Sarah Fentem

Reporter and Digital Producer, Side Effects

A native midwesterner, Sarah Fentem has been a radio reporter in Indiana for years, first at WFIU in Bloomington and later at WBAA in West Lafayette, where she covered health policy for the state's regional journalism collaborative. She specializes in reporting on the wonkier bits of health care: federal legislative changes, pharmaceutical prices and the individual health insurance market.

 

In addition to being a reporter, Sarah works as Side Effects' digital producer, editing stories for web, maintaining the website and social media feeds and managing other bits of the newsroom's daily grind.

Ways to Connect

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The Centers for Medicare and Medicaid Services, or CMS, has announced it won’t be renewing contracts with companies providing enrollment assistance for people shopping for health insurance on the Federal Exchange this year, including a location in Indianapolis.

Tedd Eytan / https://www.flickr.com/photos/taedc/

Health care advocacy groups are tentatively celebrating news that the Senate’s latest health care bill is dead. But after months of protesting the GOP’s plans to repeal the Affordable Care Act, they’re still not calling it a victory.  

Jake Harper / Side Effects Public Media

This year’s Indiana Black Expo Summer Celebration is in full swing. The event is the Expo organization’s biggest annual fundraiser, which runs through Sunday at the Indiana Convention Center.

Indiana GOP Facebook / https://www.facebook.com/indgop/

The Indiana Republican party may have gotten more than it had bargained for after it invited users to share their “Obamacare horror stories” in a Facebook post earlier this week. The GOP account was inundated with thousands of replies from Affordable Care Act supporters from across the country.

Governor Tom Wolf/FLICKR / https://www.flickr.com/photos/governortomwolf/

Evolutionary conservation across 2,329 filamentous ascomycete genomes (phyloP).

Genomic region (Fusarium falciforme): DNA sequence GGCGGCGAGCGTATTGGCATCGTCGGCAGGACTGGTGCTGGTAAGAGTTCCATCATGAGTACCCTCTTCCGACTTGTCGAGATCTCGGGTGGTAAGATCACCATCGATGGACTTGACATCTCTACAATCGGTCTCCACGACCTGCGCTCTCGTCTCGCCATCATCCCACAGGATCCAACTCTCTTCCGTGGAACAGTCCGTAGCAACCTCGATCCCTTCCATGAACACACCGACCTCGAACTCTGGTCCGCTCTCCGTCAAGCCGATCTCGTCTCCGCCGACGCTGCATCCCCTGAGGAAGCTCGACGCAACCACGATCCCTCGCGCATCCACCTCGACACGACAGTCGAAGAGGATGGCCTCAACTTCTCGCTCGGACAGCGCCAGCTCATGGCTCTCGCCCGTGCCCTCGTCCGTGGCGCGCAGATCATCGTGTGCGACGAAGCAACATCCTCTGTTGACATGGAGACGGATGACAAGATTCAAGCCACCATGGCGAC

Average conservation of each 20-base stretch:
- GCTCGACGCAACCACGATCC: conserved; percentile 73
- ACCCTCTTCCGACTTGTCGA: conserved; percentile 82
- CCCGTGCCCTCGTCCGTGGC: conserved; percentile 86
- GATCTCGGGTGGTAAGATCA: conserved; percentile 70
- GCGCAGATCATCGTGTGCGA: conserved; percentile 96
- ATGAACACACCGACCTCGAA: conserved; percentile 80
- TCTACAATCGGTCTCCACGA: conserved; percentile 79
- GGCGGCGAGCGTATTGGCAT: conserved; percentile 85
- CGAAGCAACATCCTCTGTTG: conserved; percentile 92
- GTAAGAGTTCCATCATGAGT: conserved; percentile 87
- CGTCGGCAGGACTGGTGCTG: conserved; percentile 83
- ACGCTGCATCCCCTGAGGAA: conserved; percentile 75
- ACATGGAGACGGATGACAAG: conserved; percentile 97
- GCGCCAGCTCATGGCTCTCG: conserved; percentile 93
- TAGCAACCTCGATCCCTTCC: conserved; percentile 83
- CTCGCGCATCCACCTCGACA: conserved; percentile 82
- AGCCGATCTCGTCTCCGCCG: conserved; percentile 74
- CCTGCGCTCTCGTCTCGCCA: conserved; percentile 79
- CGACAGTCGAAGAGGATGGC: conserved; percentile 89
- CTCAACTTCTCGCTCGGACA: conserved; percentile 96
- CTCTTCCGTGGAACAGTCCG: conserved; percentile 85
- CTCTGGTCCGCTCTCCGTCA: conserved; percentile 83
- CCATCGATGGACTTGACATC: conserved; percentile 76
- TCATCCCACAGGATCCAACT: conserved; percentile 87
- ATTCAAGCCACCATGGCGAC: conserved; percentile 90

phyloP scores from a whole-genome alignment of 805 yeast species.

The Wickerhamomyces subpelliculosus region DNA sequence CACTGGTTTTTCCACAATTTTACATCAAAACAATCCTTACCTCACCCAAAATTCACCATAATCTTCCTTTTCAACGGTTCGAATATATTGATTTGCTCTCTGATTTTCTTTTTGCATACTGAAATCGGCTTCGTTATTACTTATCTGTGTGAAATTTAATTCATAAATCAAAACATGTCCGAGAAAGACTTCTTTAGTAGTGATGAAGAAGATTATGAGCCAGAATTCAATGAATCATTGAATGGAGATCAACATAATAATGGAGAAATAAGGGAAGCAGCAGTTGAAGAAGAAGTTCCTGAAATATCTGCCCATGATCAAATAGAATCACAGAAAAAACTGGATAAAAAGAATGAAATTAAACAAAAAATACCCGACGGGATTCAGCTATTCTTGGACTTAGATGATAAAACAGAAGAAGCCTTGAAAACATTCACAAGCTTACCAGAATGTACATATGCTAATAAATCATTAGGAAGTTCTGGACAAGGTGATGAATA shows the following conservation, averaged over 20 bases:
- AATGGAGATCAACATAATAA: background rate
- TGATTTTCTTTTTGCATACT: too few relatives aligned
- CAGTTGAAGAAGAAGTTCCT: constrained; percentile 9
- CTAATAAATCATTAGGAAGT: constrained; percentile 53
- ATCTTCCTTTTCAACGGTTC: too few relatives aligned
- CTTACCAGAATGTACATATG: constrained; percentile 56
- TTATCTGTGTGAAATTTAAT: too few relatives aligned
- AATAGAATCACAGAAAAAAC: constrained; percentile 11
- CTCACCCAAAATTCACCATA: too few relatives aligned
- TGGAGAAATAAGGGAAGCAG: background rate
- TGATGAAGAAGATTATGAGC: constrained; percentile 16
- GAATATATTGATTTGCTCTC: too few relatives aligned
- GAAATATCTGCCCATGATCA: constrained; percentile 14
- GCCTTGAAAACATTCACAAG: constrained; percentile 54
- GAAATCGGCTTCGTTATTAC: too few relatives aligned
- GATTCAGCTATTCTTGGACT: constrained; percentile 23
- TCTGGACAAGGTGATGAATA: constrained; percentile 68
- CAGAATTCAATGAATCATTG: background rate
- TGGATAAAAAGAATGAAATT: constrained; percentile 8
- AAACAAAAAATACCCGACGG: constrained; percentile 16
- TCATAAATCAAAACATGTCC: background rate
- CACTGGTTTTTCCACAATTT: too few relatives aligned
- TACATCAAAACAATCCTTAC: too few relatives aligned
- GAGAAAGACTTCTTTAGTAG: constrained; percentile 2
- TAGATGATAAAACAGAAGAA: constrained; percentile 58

Medicaid spending on three important medications used to treat opioid addiction increased 136 percent nationwide between 2011 and 2016, according to a new report from the Urban Institute, a public policy think tank based in Washington D.C. The increases were much higher in some states—in seven states, rates rose more than 400 percent.

Sarah Fentem / Side Effects Public Media

Two of the four insurers currently offering plans on Indiana’s Affordable Care Act health insurance marketplace announced Wednesday they were pulling their plans next year, citing uncertainty surrounding the future of Obamacare and volatility in the market.

National ADAPT / https://twitter.com/NationalADAPT

A woman was taken to the hospital Monday afternoon after she says U.S. marshals dragged her out of a protest at Senator Todd Young’s Indianapolis office.

Northwest Indiana resident Lorrell Kilpatrick had traveled to Indianapolis with members of the grassroots disability rights advocacy group ADAPT to protest Medicaid cuts under the Senate’s prospective Affordable Care Act replacement bill.

Only two health insurers will offer plans next year on Indiana’s Affordable Care Act exchange, according to proposed rate increases posted by the Indiana Department of Insurance posted Thursday. That’s down from four insurers this year and seven in 2016.

Rory MacLeod / https://www.flickr.com/photos/macrj/

On Sunday, Marian University in Indianapolis graduated its first-ever medical school class, handing out 133 Doctor of Osteopathic Medicine degrees. Next weekend, 331 Indiana University School of Medicine grads will collect their diplomas.

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